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Between one-quarter and one-third of Venezuela’s population was lost during  two decades of warfare – including perhaps one-half of the European population – which by 1830 was estimated at about 800,000. Much of Venezuela’s 19th century history was characterized by political turmoil and dictatorial rule which culminated in the Federal War (1859–1863), a civil war in which hundreds of thousands died, in a country with a population of not much more than a million people. In the latter half of the century Antonio Guzmán Blanco, another caudillo, served a total of thirteen years between 1870 and 1887, with three other presidents interspersed.

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The discovery of massive oil deposits in Lake Maracaibo during World War I would  prompt an economic boom that by 1935 would have Venezuela’s per capita gross domestic product Latin America’s highest. In power from 1908 Juan Vicente Gómez benefited handsomely from this, as corruption thrived, but at the same time, the new source of income helped him centralize the Venezuelan state and develop its authority and he remained the most powerful man in Venezuela until his death in 1935. The gomecista dictatorship system largely continued under Eleazar López Contreras and through the Second World War as the combination of big oil and the American government insisted on the maintenance of stability. It was during this period of relative stability that Bill Leach was in Venezuela and visited Caracas.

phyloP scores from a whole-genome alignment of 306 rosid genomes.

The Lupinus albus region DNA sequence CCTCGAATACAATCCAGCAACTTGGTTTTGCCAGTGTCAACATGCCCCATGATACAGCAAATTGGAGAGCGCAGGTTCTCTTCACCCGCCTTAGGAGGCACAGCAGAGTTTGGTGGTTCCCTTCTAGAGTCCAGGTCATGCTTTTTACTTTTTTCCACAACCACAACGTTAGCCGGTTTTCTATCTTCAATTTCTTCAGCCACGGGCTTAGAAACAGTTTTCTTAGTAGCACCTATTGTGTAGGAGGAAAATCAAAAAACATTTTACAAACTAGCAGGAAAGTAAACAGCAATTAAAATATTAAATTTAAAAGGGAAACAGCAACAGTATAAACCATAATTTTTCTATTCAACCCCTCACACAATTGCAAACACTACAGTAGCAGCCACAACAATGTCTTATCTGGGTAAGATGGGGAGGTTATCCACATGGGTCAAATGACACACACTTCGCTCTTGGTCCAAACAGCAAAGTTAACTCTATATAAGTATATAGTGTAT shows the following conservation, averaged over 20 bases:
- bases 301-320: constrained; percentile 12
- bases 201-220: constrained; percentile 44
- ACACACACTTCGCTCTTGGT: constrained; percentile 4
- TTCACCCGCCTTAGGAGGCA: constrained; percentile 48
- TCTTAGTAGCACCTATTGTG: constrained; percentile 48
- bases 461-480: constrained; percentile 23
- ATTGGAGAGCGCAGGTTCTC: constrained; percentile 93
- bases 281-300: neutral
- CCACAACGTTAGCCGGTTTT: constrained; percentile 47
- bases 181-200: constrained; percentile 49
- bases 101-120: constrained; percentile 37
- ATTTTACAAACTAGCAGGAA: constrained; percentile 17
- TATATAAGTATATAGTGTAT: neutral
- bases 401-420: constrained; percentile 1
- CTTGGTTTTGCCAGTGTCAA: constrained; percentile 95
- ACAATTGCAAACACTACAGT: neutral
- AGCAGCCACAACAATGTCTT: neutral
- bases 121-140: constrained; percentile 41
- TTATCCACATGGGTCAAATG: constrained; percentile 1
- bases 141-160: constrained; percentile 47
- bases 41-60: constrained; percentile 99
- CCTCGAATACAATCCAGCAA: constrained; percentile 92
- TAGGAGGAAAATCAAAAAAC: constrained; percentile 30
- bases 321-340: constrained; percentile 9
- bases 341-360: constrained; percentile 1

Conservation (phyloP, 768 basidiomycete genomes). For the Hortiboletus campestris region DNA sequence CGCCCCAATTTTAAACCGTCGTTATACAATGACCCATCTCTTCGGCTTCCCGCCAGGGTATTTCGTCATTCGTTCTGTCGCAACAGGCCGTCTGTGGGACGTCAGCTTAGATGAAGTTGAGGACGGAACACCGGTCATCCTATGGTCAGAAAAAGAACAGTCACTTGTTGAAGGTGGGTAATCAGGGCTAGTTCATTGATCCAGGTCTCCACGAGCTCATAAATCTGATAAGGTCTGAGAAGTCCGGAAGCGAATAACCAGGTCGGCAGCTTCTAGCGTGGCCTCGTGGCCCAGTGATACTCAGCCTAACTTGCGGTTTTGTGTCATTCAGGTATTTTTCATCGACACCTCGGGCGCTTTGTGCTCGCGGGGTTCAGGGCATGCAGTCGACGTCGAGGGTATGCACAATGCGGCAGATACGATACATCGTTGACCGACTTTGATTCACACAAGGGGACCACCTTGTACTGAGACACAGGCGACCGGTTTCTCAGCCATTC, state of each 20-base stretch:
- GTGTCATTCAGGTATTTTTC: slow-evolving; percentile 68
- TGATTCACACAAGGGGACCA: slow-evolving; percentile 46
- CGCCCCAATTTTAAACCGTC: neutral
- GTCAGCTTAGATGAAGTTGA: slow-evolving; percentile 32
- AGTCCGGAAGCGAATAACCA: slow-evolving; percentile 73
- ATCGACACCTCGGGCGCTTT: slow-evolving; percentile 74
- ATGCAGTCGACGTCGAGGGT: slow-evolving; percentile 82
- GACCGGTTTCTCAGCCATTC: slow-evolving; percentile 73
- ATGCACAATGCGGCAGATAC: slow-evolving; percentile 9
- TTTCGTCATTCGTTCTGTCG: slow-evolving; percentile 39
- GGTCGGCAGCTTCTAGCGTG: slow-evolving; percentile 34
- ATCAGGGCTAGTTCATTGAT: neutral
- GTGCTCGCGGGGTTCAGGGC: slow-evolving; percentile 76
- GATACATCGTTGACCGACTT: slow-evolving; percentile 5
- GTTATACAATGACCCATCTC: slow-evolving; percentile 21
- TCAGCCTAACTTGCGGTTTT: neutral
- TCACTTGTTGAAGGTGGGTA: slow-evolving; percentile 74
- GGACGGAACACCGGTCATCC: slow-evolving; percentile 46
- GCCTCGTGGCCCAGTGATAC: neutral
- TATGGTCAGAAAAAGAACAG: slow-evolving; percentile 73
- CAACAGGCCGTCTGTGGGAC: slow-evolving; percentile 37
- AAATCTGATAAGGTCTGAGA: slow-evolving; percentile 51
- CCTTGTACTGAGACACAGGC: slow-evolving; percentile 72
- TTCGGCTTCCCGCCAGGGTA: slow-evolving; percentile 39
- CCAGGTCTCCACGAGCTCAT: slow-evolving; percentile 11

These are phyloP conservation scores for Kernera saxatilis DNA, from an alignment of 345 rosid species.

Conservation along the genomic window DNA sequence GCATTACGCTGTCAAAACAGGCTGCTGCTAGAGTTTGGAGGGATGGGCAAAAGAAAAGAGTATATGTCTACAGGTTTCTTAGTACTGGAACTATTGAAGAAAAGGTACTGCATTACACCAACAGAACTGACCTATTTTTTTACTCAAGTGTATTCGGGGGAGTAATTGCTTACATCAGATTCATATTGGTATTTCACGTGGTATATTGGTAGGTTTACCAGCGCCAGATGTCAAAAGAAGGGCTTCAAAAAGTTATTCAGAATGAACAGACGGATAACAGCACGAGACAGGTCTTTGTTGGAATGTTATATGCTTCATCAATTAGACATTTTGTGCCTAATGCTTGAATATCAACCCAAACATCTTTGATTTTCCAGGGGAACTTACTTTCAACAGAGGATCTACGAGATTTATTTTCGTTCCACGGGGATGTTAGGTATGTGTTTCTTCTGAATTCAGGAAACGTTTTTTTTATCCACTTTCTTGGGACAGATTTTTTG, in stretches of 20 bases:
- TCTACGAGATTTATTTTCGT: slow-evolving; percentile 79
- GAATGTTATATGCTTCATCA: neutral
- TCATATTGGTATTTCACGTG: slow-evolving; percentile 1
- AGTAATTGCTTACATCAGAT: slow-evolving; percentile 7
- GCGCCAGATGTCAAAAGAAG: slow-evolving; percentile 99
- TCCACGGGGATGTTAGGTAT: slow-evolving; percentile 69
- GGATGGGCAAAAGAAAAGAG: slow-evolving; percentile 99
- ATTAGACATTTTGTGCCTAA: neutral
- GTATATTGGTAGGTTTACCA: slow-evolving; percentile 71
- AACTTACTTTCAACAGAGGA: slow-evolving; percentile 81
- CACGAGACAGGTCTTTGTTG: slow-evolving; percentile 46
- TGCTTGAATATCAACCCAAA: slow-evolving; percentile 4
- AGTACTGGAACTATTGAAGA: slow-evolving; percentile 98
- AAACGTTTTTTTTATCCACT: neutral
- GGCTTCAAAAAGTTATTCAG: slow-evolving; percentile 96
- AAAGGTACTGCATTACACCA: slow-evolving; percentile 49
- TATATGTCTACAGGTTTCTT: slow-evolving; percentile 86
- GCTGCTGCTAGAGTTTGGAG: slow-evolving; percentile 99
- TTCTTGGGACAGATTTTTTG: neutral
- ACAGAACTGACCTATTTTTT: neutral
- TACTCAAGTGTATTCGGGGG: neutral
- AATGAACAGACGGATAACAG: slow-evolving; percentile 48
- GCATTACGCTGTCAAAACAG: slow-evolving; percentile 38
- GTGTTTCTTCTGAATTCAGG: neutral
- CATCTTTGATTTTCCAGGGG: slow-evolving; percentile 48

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Well, here it is the 10th of December and I am going by auto to Coro, a matter of about 50 kilometers from Cumarebo, where I’ll Take the Pan American Plane for La Guira. Took the plane, one of the newest and largest Douglas in the service from Barranquilla, Colombia to LaGuira, and after flying gracefully over the mountains, coastline and sea, finally landed at La Guiara which is the airport for Caracas.  One cannot land in or near Caracas since it is securely nestled in the Andes Mountains.  It is difficult to land at La Guira at times for during certain seasons winds create a downdraft that is considered dangerous for landing, for the mountains dip steeply into the sea here.

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Hired a native taxi to drive me to Caracas and I must admit that the trip was an exceptionally beautiful scenery drive, for one climbs 2600 meters, or 1616 feet from sea level at La Guira to Caracas which is about 40 kilometers or about 30 miles away – but it should be borne in mind that in a straight line it is no more than 10 miles away at the most even at that it may be less. Anyways the trip was a great one and I enjoyed every bit of the way.

street scene
The city of Caracas that I have seen is typical of the Spanish city that I have seen in pictures. The gardens, parks, more important buildings, and the more interesting sights are kept well and seem to be spotlessly clean.  I was especially impressed by the district around the Swiss Club for that district certainly was beautiful.  The grounds around the country club were a wonderful sight to see also.

miraflores palace

The streets around the business districts were not kept as clean as could be expected from the shine boys keep throwing their empty shoe polish cans out into the streets. There is forever a blowing of the automobile horns by all the chauffeurs and it seems that the one making the loudest noise has the right of way at the intersections.  It seemed to me that these intersections were as noisy as a boiler factory.

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The city itself is fast approaching the average American city when it comes to keeping in step with Americans in regards to ownership in the new styled cars; the most noticeable types being the Oldsmobile, La Salle, and the Buick.  The people have a flair for going in for odd sounding horns, for at times I thought I was in fog or out at sea with all the fog horns blowing around me.

plaza bolivar